|Stop smiling! They're terrible! What's happening?!|
If you haven't seen the newest Golfpunk comic, where we recreate an infamous historical event with surprisingly little offensiveness, then what are you waiting for?! Click here and look at how pretty Lucius Wisniewski can draw.
Now that the administrative things are over. It's about time we got serious. When I think about serious things, I think about old people, their faces all grouchy and wrinkled, shaking their fists at young kids doing things they did when they were young but are now too old to remember doing. I think about chimney sweeps. Not the Dick van Dyke kind, who sing songs and are surprisingly merry (drugs?), but the really hardcore ones, the kind covered in soot, breathing black dust day and night and croaking inside an especially-compact chimney, only to be discovered a week later by some urchin boy who fell down looking for raccoons (dinner!).
But when I really think about serious things, I think about losing. There's nothing funny about losing, unless you lose so much all hope of winning ceases to exist. Only then can losing be funny, which is a bit ironic. I've seen that type of comical losing living in Chicago and going to Cubs games, talking to Cubs fans, and just being a transplanted Cubs fan. Nobody really worries about winning, and it's funny when they lose. It's really the strangest thing ever. The only other place I've seen it is in video games, where players, whether new to a game or just painfully shitty at games in general, repeatedly prance to their bloody, gory doom, only to respawn and repeat the same psychotic actions over and over again. Also strange, and also hilarious.
But it's weird being a sports fan; someone who cheers for a group of strangers to succeed because they simply play for a team that you associate with; someone who feels physical and emotional joy when those group of strangers play well enough to win, while also feeling physical and emotional pain when those strangers lose. I've always wondered why fans seem to take losing harder than players. Maybe because it's out of a fan's hands. The game happens whether they're there or not, watching or not, and that complete lack of control is gut-wrenching to the human species. We love control! We build our whole lives around control. And we control what teams we choose for, yet we don't control the outcomes of the games those teams play. That's just rough on us. But the players do control the outcome, and while they take losses hard (see: Adam Morrison in the NCAA Tournament), they know that whatever the outcome is happened as a result of their actions and their teammates' actions. It's in their hands, sometimes literally (right, Bobby Engram?), and there's something comforting about that, even in failure. It's much more comforting than watching something you care about fail and not being able to stop it.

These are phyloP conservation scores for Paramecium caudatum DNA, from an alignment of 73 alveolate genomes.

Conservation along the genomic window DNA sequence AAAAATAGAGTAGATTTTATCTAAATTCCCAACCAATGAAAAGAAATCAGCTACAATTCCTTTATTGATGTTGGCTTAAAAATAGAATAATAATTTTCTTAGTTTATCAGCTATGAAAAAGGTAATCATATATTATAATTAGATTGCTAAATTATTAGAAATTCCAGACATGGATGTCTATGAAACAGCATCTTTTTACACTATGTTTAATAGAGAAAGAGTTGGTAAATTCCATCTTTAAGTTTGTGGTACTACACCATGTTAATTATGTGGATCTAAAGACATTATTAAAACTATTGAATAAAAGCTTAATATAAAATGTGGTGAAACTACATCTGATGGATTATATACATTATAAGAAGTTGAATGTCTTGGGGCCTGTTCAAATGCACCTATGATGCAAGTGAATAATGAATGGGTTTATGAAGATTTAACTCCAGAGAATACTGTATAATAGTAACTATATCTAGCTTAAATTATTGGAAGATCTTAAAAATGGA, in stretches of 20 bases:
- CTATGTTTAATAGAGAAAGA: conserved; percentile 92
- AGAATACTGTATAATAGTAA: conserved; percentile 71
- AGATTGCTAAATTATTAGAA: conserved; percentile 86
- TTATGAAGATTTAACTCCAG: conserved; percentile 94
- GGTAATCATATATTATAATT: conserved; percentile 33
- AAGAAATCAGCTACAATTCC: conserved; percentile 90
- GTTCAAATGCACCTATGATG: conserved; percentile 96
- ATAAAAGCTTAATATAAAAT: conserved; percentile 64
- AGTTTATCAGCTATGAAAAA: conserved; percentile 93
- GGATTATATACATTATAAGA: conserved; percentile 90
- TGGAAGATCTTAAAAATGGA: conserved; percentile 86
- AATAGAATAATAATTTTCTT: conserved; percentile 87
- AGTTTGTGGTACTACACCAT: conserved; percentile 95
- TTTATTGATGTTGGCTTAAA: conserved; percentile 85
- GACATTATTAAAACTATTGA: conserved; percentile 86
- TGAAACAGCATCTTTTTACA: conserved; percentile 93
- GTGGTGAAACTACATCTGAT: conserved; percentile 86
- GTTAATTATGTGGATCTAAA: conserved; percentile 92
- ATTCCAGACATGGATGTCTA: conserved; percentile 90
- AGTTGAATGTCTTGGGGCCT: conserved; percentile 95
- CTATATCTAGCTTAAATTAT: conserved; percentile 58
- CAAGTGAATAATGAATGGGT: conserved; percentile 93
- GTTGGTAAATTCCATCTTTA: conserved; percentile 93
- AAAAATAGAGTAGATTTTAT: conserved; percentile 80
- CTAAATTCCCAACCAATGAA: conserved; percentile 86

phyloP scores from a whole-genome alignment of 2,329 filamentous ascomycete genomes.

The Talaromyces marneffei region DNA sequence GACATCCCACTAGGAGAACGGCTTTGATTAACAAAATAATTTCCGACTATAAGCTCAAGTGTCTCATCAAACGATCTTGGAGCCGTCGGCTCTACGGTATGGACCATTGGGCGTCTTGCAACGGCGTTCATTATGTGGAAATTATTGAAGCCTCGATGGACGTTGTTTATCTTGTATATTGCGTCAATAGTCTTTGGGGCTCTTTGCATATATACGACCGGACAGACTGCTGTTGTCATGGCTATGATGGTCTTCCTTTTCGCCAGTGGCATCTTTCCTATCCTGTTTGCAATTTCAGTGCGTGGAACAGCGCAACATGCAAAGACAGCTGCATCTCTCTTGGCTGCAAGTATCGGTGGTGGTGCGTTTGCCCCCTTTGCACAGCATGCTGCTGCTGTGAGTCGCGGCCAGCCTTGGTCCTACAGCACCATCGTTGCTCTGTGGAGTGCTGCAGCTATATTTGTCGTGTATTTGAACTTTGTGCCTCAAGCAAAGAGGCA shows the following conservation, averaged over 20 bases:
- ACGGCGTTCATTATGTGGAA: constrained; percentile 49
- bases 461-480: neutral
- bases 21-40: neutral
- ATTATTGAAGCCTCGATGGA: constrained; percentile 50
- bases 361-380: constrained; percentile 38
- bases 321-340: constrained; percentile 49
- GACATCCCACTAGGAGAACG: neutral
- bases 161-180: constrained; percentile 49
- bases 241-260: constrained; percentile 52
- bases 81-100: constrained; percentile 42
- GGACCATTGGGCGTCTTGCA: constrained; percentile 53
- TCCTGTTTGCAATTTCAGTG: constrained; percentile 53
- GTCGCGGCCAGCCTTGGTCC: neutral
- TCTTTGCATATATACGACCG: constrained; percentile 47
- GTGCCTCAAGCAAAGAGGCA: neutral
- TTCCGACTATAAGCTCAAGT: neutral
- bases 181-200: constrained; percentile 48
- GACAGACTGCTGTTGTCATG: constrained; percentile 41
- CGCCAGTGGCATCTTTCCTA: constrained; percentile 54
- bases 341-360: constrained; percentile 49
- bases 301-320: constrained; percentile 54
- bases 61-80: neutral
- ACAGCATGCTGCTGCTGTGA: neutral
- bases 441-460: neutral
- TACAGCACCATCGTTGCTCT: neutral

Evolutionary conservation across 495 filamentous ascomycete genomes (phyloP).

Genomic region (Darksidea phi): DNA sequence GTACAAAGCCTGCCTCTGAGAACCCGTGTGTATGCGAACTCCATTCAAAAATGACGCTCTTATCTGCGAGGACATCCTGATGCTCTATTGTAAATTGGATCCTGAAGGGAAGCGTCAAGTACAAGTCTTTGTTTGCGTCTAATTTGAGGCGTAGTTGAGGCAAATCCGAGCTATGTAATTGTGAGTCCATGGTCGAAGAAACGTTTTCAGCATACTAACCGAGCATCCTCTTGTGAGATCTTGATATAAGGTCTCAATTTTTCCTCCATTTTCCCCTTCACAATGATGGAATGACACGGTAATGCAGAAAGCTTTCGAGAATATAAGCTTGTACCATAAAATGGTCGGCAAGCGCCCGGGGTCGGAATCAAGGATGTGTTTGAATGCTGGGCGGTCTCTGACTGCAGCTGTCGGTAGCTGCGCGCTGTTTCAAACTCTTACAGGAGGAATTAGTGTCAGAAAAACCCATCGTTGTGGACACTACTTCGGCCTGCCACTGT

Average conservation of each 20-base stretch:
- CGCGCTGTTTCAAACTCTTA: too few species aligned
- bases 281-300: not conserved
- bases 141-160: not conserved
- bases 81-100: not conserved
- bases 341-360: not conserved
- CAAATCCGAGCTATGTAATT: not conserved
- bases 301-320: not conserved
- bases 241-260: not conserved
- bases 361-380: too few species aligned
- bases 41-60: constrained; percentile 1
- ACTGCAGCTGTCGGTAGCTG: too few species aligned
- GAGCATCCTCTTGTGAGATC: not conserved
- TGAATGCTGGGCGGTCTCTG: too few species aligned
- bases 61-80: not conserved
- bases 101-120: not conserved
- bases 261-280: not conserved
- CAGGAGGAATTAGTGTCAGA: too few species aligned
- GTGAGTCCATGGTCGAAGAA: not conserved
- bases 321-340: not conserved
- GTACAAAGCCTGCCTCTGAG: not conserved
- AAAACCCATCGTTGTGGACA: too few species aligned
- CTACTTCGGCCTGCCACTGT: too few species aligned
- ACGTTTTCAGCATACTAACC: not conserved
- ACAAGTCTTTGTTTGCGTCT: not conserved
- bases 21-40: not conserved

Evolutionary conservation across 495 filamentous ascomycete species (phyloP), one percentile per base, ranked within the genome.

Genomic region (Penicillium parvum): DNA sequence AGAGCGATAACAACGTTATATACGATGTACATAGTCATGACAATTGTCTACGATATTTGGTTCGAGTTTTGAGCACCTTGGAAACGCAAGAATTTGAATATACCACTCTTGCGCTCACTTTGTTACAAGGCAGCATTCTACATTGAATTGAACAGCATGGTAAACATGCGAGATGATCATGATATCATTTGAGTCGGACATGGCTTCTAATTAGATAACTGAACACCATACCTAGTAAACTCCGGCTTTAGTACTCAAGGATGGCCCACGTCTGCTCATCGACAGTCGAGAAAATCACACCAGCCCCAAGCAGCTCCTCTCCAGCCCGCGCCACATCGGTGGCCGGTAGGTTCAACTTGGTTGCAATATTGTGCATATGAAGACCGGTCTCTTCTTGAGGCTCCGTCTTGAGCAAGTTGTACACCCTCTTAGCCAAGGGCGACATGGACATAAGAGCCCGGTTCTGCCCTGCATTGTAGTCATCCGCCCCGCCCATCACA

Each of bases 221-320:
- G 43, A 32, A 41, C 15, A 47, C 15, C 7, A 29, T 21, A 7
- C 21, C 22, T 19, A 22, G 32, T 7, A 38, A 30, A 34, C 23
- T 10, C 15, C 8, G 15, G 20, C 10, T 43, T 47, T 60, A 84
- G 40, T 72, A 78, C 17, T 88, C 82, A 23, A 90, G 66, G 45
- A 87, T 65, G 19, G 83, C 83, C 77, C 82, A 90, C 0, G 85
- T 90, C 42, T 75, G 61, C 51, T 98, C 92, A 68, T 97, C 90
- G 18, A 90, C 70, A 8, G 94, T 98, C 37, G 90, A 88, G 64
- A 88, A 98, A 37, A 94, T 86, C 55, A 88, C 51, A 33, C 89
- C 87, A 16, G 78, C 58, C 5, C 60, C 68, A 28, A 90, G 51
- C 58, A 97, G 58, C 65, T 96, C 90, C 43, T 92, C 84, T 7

So where does funny losing fit in? Funny losing removes "control" and replaces it with something bigger: Superstitions, curses, deities. Chicago Cubs fans actually believe that a gypsy with a goat cursed the team nearly 100 years ago, which is why they haven't won a World Series in a century. No one has to internalize the arduous, angsty battle of control that plagues our species. There's no control to subconsciously battle over. Period. There's a goat curse. There's Bill Buckner. There's entire cities who are plagued by some anti-winning demon. There's nothing we can do about it. There's nothing the players can do about it. So let's all drink Old Style and sing obnoxiously loud during the seventh inning stretch.
- When John Elway came out in a radio interview critical of Tim Tebow last week, the outlash that followed from butthurt Broncos fans could only be described as overzealous. Elway said he was "surprised" by the reaction of fans to his smart, measured comments regarding the starting quarterback of his team, but I'm not sure he really knows what he's dealing with here. We're talking about Tim F***ing Tebow. The most adored athlete in human history. The son of god him/her/itself. Questioning Tim Tebow's skills as a quarterback is the modern day equivalent of questioning the Catholic church in the 12th Century.
- Chelsea star Didier Drogba will reportedly go "wherever he's offered the most money" whenever he inevitably leaves his London club next year, according to his agent. Well, that makes things pretty easy: The New York Yankees are buying a striker!
- The Jacksonville Jaguars have fired head coach Jack Del Rio and are seeking to sell the team to a local Pakistani businessman who has vowed to "keep the team in Jacksonville," despite interest from Los Angeles to bring an NFL team back to the city of angels. If we've learned one thing from franchise sales and owners' empty promises in professional sports, it's that Seattle is going to get screwed.
- Ndamukong Suh has been suspended two games by the NFL, and commissioner Roger Goddell has filed for witness protection.
- A small tech company, Fuse Science Inc., has landed a major sponsorship deal to be on Tiger Woods' golf bag. The start-up company markets nutritional supplements and medicine that can be taken in drop form and absorbed quickly into the body. Woods is apparently working with them on a "Whoops!" 72-hour Plan B droplet.